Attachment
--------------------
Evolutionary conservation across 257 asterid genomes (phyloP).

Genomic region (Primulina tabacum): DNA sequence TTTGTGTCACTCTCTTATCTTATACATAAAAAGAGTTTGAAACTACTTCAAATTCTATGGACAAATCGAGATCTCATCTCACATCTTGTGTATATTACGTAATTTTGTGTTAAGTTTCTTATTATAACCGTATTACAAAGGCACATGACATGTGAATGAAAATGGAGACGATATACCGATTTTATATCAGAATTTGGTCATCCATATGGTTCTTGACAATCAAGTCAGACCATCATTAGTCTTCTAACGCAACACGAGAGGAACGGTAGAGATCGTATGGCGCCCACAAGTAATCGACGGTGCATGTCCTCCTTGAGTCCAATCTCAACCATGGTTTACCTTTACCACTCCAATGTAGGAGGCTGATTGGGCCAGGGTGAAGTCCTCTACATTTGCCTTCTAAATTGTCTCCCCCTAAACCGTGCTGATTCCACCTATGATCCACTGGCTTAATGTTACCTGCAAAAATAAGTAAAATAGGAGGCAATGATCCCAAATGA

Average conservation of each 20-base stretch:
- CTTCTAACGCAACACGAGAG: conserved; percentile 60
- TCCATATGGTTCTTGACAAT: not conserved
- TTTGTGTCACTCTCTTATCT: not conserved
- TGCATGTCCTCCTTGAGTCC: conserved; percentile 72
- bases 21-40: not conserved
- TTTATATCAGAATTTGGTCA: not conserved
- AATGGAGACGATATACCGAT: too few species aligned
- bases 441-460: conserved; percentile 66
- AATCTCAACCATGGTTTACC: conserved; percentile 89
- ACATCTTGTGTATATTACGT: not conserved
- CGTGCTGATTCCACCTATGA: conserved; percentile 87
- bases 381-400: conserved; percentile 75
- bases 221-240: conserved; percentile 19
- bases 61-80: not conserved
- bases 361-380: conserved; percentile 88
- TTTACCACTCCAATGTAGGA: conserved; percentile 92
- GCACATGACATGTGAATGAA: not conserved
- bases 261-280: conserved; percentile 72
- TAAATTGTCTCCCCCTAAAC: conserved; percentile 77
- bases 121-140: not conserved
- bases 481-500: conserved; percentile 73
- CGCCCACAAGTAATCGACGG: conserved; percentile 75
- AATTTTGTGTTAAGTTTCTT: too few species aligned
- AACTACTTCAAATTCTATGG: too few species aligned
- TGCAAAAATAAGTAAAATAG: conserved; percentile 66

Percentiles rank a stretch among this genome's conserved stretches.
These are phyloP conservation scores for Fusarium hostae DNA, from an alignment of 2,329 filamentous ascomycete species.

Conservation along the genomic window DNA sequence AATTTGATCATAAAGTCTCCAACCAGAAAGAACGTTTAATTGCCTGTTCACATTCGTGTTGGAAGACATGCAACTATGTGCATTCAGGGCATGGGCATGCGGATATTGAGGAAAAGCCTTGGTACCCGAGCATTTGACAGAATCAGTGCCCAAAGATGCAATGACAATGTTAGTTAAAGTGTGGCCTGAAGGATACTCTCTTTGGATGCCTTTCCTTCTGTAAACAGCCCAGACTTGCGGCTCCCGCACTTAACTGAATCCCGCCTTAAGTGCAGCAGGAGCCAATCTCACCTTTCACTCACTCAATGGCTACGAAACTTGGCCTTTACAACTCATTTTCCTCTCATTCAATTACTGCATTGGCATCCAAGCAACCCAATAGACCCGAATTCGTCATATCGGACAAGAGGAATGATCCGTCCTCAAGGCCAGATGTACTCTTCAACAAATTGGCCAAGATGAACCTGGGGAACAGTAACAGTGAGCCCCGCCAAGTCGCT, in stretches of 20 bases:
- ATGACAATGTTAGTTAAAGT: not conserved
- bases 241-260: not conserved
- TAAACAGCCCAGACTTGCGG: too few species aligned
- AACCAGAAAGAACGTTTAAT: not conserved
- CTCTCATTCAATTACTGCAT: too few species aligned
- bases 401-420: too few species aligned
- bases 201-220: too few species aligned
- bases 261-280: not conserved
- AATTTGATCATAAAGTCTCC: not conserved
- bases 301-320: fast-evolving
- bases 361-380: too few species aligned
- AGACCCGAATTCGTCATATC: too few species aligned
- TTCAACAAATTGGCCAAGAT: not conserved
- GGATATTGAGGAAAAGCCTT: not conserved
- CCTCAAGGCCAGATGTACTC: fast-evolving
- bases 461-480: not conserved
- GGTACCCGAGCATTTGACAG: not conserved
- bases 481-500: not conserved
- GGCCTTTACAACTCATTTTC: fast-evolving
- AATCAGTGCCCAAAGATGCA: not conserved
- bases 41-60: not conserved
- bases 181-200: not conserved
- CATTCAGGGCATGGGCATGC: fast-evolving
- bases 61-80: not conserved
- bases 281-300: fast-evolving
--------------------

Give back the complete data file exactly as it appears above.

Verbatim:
Evolutionary conservation across 257 asterid genomes (phyloP).

Genomic region (Primulina tabacum): DNA sequence TTTGTGTCACTCTCTTATCTTATACATAAAAAGAGTTTGAAACTACTTCAAATTCTATGGACAAATCGAGATCTCATCTCACATCTTGTGTATATTACGTAATTTTGTGTTAAGTTTCTTATTATAACCGTATTACAAAGGCACATGACATGTGAATGAAAATGGAGACGATATACCGATTTTATATCAGAATTTGGTCATCCATATGGTTCTTGACAATCAAGTCAGACCATCATTAGTCTTCTAACGCAACACGAGAGGAACGGTAGAGATCGTATGGCGCCCACAAGTAATCGACGGTGCATGTCCTCCTTGAGTCCAATCTCAACCATGGTTTACCTTTACCACTCCAATGTAGGAGGCTGATTGGGCCAGGGTGAAGTCCTCTACATTTGCCTTCTAAATTGTCTCCCCCTAAACCGTGCTGATTCCACCTATGATCCACTGGCTTAATGTTACCTGCAAAAATAAGTAAAATAGGAGGCAATGATCCCAAATGA

Average conservation of each 20-base stretch:
- CTTCTAACGCAACACGAGAG: conserved; percentile 60
- TCCATATGGTTCTTGACAAT: not conserved
- TTTGTGTCACTCTCTTATCT: not conserved
- TGCATGTCCTCCTTGAGTCC: conserved; percentile 72
- bases 21-40: not conserved
- TTTATATCAGAATTTGGTCA: not conserved
- AATGGAGACGATATACCGAT: too few species aligned
- bases 441-460: conserved; percentile 66
- AATCTCAACCATGGTTTACC: conserved; percentile 89
- ACATCTTGTGTATATTACGT: not conserved
- CGTGCTGATTCCACCTATGA: conserved; percentile 87
- bases 381-400: conserved; percentile 75
- bases 221-240: conserved; percentile 19
- bases 61-80: not conserved
- bases 361-380: conserved; percentile 88
- TTTACCACTCCAATGTAGGA: conserved; percentile 92
- GCACATGACATGTGAATGAA: not conserved
- bases 261-280: conserved; percentile 72
- TAAATTGTCTCCCCCTAAAC: conserved; percentile 77
- bases 121-140: not conserved
- bases 481-500: conserved; percentile 73
- CGCCCACAAGTAATCGACGG: conserved; percentile 75
- AATTTTGTGTTAAGTTTCTT: too few species aligned
- AACTACTTCAAATTCTATGG: too few species aligned
- TGCAAAAATAAGTAAAATAG: conserved; percentile 66

Percentiles rank a stretch among this genome's conserved stretches.
These are phyloP conservation scores for Fusarium hostae DNA, from an alignment of 2,329 filamentous ascomycete species.

Conservation along the genomic window DNA sequence AATTTGATCATAAAGTCTCCAACCAGAAAGAACGTTTAATTGCCTGTTCACATTCGTGTTGGAAGACATGCAACTATGTGCATTCAGGGCATGGGCATGCGGATATTGAGGAAAAGCCTTGGTACCCGAGCATTTGACAGAATCAGTGCCCAAAGATGCAATGACAATGTTAGTTAAAGTGTGGCCTGAAGGATACTCTCTTTGGATGCCTTTCCTTCTGTAAACAGCCCAGACTTGCGGCTCCCGCACTTAACTGAATCCCGCCTTAAGTGCAGCAGGAGCCAATCTCACCTTTCACTCACTCAATGGCTACGAAACTTGGCCTTTACAACTCATTTTCCTCTCATTCAATTACTGCATTGGCATCCAAGCAACCCAATAGACCCGAATTCGTCATATCGGACAAGAGGAATGATCCGTCCTCAAGGCCAGATGTACTCTTCAACAAATTGGCCAAGATGAACCTGGGGAACAGTAACAGTGAGCCCCGCCAAGTCGCT, in stretches of 20 bases:
- ATGACAATGTTAGTTAAAGT: not conserved
- bases 241-260: not conserved
- TAAACAGCCCAGACTTGCGG: too few species aligned
- AACCAGAAAGAACGTTTAAT: not conserved
- CTCTCATTCAATTACTGCAT: too few species aligned
- bases 401-420: too few species aligned
- bases 201-220: too few species aligned
- bases 261-280: not conserved
- AATTTGATCATAAAGTCTCC: not conserved
- bases 301-320: fast-evolving
- bases 361-380: too few species aligned
- AGACCCGAATTCGTCATATC: too few species aligned
- TTCAACAAATTGGCCAAGAT: not conserved
- GGATATTGAGGAAAAGCCTT: not conserved
- CCTCAAGGCCAGATGTACTC: fast-evolving
- bases 461-480: not conserved
- GGTACCCGAGCATTTGACAG: not conserved
- bases 481-500: not conserved
- GGCCTTTACAACTCATTTTC: fast-evolving
- AATCAGTGCCCAAAGATGCA: not conserved
- bases 41-60: not conserved
- bases 181-200: not conserved
- CATTCAGGGCATGGGCATGC: fast-evolving
- bases 61-80: not conserved
- bases 281-300: fast-evolving